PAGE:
When massive growth can be hazardous to founders

By Michael Carney , written on May 10, 2013

From The News Desk

As a startup founder, even seemingly positive things like massive growth can be a curse. Or at least it seems that was the case for the co-founders of activewear ecommerce startup Ellie. CEO Marcus Greinke and Chief Creative Office Lindsay Daniels were removed from the company by its board of directors in April. Greg Wimmer, who was originally a consulting COO to the company, has joined the company full time in the role of President.

When Ellie launched in February, coming out of the Science technology studio, the company saw massive engagement and growth. Science co-founder Mike Jones calls it the best first month of any Science company ever, including the well known DogVacay and Dollar Shave Club. For Greinke and Daniels, this was great in theory. In reality, it was more than they were prepared to handle.

“We didn’t see the trajectory that we wanted to see in the second month,” Jones says. “The board wasn’t sure that management was up to the task of running this at scale. But fortunately, we had a strong COO already in place and were able to transition him in relatively seamlessly.”

Prior to Ellie, Wimmer was CFO of SkinIt, VP Finance & Administration and VP Business Operations Fox Interactive Media, VP Finance Photobucket – where he worked with Science co-founder Peter Pham – and CFO of Wavemarket. Most recently, he had been a consulting CFO and COO to early stage technology companies.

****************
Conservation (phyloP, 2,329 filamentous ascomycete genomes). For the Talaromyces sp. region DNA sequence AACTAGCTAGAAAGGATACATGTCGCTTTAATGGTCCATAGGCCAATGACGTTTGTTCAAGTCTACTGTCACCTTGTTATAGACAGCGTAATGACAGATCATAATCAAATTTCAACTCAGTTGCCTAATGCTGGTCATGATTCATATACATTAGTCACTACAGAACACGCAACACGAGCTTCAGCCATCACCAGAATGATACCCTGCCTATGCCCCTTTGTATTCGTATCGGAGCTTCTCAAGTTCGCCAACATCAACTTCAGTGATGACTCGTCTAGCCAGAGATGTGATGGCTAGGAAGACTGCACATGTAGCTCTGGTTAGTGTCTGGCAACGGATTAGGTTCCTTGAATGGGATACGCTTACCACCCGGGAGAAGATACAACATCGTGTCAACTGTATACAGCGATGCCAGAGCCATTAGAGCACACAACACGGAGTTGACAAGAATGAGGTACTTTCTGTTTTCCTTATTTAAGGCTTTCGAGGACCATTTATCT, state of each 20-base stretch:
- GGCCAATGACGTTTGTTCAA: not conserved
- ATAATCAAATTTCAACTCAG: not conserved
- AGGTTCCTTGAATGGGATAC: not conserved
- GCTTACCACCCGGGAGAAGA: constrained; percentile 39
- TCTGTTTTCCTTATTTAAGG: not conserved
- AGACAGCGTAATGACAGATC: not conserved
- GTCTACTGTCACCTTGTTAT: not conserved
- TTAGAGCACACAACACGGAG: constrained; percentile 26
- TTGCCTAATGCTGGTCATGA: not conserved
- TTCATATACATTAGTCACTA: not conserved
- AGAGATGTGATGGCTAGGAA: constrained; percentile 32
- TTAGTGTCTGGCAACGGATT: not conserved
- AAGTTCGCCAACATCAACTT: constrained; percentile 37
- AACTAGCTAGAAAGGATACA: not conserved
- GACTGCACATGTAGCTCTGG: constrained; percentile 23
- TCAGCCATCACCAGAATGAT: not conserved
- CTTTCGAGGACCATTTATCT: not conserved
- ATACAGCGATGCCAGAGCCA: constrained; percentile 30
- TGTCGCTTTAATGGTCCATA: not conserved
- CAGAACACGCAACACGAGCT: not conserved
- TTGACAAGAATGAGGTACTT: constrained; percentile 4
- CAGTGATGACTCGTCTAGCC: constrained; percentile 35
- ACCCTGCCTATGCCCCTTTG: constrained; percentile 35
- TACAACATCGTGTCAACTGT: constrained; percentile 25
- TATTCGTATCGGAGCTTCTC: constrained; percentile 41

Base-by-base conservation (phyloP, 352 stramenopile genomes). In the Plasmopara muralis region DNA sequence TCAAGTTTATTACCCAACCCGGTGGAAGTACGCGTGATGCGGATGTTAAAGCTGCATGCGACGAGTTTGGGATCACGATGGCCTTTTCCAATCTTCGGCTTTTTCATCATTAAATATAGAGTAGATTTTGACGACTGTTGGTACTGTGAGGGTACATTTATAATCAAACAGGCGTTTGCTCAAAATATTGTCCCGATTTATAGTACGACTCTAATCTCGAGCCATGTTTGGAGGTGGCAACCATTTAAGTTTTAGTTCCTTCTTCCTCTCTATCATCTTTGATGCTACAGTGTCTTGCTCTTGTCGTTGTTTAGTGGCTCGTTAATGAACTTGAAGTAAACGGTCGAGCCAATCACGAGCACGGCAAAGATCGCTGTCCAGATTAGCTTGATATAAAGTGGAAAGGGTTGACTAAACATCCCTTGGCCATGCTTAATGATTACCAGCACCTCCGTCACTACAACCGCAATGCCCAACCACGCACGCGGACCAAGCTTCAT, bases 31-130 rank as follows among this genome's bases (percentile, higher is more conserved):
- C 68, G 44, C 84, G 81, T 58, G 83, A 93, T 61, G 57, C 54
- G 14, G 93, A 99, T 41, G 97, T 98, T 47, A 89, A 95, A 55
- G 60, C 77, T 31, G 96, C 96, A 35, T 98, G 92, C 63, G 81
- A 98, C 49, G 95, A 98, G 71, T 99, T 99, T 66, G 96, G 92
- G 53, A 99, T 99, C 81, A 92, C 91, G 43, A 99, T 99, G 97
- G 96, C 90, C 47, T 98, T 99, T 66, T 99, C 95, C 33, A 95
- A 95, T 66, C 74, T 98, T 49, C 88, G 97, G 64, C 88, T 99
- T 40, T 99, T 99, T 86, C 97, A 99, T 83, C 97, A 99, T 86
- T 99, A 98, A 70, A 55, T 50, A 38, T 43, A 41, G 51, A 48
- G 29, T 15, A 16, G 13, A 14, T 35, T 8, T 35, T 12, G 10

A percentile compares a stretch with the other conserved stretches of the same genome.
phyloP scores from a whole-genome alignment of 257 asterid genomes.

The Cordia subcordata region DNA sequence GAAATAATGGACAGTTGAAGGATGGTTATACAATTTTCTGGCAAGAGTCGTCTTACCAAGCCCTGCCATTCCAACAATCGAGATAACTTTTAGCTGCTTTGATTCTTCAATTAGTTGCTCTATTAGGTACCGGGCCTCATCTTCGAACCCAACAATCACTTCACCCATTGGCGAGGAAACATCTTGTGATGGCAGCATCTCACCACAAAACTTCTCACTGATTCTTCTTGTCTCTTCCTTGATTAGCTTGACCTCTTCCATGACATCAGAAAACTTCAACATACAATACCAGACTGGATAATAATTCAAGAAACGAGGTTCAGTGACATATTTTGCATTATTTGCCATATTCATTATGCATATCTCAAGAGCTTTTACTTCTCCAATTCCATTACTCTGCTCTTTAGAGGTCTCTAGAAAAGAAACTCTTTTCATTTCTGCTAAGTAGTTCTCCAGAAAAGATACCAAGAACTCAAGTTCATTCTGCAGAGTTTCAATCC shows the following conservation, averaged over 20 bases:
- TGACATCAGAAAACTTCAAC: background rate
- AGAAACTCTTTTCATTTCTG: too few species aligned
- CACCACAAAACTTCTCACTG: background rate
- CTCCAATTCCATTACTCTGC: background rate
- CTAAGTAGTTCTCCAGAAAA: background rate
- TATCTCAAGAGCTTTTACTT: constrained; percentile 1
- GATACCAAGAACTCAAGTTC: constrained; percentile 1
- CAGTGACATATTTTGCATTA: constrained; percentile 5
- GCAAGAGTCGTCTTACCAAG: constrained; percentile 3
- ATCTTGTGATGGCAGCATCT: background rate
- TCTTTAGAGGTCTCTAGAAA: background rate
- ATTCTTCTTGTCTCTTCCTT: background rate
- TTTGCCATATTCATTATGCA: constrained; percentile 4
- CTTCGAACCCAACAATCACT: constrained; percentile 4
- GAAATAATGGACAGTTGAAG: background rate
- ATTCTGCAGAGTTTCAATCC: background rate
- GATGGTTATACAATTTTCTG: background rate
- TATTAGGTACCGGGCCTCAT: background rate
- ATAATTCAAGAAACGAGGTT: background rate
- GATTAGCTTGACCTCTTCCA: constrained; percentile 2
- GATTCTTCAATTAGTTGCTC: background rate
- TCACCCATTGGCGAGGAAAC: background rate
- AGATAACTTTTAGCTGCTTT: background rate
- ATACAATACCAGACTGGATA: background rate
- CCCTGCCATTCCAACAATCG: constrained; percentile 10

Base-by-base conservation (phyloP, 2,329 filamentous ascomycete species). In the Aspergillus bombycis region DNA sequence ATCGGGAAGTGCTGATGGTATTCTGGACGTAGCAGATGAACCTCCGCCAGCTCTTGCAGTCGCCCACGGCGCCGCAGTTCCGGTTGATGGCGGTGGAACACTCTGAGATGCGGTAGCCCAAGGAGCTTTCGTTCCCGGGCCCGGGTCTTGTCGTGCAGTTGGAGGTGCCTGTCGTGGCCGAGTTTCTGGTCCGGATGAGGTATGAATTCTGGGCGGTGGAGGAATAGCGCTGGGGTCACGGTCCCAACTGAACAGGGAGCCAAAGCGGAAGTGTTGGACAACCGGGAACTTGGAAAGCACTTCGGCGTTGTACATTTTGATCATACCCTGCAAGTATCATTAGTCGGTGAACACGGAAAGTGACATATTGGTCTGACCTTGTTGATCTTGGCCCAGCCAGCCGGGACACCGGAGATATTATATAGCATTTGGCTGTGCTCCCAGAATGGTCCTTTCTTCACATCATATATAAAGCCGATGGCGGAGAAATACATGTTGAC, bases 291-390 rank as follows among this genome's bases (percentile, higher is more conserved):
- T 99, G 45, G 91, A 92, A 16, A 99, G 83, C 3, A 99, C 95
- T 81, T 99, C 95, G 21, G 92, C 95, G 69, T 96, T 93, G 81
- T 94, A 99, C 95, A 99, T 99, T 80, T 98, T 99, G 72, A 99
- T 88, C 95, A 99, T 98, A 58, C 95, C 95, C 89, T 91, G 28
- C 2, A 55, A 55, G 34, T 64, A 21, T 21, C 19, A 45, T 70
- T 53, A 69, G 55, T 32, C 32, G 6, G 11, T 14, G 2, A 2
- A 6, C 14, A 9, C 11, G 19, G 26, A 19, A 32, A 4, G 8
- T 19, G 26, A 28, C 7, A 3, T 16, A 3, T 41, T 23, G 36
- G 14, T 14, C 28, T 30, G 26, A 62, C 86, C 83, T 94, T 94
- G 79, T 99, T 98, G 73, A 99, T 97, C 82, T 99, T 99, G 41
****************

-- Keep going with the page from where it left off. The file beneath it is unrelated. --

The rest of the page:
Under its founding management, Ellie generated massive demand – a Science specialty – but critical functions like quality control, fulfillment, and customer service weren’t up to par. Orders were going out late. Vocal complaints in online forums weren’t being handled with enough finesse.

And then there was the transition from PV Body, an early brand and business model used by the company, prior to Ellie's launch in February. For nearly six months prior to this public launch, PV Body was quietly offerring women active wear from other brands at discount prices. And while this was popular with customers, the margins and limited product availability ultimately proved the model unsustainable. With this realization, PV Body transitioned to making and designing all of its own product under the Ellie brand.

“Initially Ellie was going to be a private-label brand that we sold through PV Body,” VP of Marketing Erik Huberman says. “But after we literally sold through 100 percent of American Apparel’s yoga-pant inventory in one month, we knew it just wasn’t going to work.”

While the move to Ellie was a smart business decision for the young company, it wasn’t effectively communicated to its customers and to the fitness-blogging community which had been so supportive. As a result, the confusion and eventually the backlash were significant. Ultimately, this all came back to management. A quick scan of online forums suggests that a significant portion of this anger was directed – rightly or wrongly – at Greinke personally. Science, for what it's worth, claims that public relations was in no way a consideration in management change.